By Derek Hammond and Gary Silke
Football nostalgia has exploded thanks to the internet. Once the domain of hoarders and collectors, now any football fan, young or old, can buy old match-day programmes, order a retro kit or bid for an obscure piece of club memorabilia on eBay.
The nostalgia often hints at simpler, purer, more innocent times, when footballers lived round the corner, when kids sneak in to the game free, when football stadiums were named after a street or a train station instead of a global conglomerate.
Got, Not Got is the best bits of the nostalgic corners of the internet made into a book.
Football was different before the English Premier League came along. Sure, for decades players chafed against the maximum wage, and the patricians running football clubs treated players like idiots… but there was some romance surrounding the game.
Kids could, once upon a time, run onto the pitch to congratulate a goal scorer without being gang-tackled by amped-up security guards with a lecture about “health and safety” still ringing in their ears.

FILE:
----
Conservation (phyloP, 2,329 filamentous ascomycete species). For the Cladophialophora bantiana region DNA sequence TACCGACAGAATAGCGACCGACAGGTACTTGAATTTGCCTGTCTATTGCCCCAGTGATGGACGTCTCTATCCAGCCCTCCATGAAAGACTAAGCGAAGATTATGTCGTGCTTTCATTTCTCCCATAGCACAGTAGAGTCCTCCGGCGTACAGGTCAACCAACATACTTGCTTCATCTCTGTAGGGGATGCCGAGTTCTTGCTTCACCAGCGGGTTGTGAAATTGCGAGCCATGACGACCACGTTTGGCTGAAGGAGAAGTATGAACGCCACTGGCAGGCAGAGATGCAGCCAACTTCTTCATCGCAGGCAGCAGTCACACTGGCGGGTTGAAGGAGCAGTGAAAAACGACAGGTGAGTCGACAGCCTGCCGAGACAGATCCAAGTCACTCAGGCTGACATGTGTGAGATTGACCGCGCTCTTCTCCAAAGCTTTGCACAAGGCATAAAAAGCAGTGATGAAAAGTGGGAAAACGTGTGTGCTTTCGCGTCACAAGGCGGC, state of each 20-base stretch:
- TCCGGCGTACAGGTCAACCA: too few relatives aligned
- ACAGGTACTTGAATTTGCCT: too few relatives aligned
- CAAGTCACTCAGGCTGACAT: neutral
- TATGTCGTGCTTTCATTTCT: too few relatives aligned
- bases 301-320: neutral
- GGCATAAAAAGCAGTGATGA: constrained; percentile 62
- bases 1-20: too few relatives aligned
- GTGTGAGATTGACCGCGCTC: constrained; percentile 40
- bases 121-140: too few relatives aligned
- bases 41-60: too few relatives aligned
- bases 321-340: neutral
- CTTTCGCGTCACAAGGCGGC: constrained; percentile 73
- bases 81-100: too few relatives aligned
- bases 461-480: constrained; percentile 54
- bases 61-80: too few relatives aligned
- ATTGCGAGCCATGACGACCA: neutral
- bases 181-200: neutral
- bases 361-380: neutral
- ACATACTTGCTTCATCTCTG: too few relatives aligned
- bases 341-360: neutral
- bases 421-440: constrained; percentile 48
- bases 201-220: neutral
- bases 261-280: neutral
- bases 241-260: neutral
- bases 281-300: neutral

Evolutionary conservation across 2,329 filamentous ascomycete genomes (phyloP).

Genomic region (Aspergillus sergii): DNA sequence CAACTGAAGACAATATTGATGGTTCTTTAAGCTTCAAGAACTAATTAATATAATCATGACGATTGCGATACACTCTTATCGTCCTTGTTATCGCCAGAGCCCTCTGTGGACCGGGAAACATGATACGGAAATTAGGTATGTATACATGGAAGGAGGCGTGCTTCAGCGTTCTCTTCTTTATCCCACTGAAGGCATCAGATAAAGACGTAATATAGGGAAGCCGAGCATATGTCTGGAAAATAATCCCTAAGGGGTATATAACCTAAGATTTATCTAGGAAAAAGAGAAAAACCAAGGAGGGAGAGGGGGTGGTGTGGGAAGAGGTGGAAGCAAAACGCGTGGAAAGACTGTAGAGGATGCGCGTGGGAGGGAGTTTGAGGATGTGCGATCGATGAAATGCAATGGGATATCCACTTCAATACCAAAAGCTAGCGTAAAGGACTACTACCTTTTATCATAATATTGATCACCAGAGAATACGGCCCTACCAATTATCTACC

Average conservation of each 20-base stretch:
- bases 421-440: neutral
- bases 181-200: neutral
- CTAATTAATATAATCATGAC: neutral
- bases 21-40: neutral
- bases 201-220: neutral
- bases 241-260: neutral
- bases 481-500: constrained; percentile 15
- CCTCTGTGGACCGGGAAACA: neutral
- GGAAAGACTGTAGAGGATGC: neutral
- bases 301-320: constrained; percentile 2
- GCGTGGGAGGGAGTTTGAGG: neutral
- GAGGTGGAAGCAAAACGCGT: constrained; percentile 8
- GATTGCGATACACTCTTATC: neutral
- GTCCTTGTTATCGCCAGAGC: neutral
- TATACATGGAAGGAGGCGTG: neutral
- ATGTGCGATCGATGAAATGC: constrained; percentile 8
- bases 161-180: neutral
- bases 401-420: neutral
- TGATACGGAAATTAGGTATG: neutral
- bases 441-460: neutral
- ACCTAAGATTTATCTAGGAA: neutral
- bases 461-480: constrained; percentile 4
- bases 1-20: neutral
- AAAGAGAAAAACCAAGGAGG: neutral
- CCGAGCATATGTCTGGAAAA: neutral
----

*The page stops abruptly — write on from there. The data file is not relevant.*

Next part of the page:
Balding players went for a combover instead of shaving their noggins. Europe was exotic. And Frank Worthington was popular with other players’ wives.
Got, Not Got is a voyage back into those times, curated by Derek Hammond and Gary Silke. They have arranged in alphabetical order a collection of incidents, players, clubs and football-related tat that describes what it was to be a football follower in the pre-Premier League era.
“Dastardly foreign tricks” sits next to “Divisions One to Four”. “In the Buff” abuts “Injuries Before Cruciates and Metatarsals”. “The XXX Printer”, “Youth Envy” and “The ZX Spectrum” round out the book.
The text has a tongue-in-cheek quality, but there’s a genuine warmth and sense of longing for a time that has gone by.
There are moments of enlightenment too – does anyone under 40 know that former Crystal Palace manager Malcolm Allinson insisted that the club change its nickname from “the Glaziers” to “the Eagles”? Pfft, the youth of today, don’t know their history.
This is a book for those who thrive on football obscurity, nostalgia and trivia. Sure, it overlooks the ever-present dark side of football, but what’s the point of having rose-tinted glasses if you never put them on?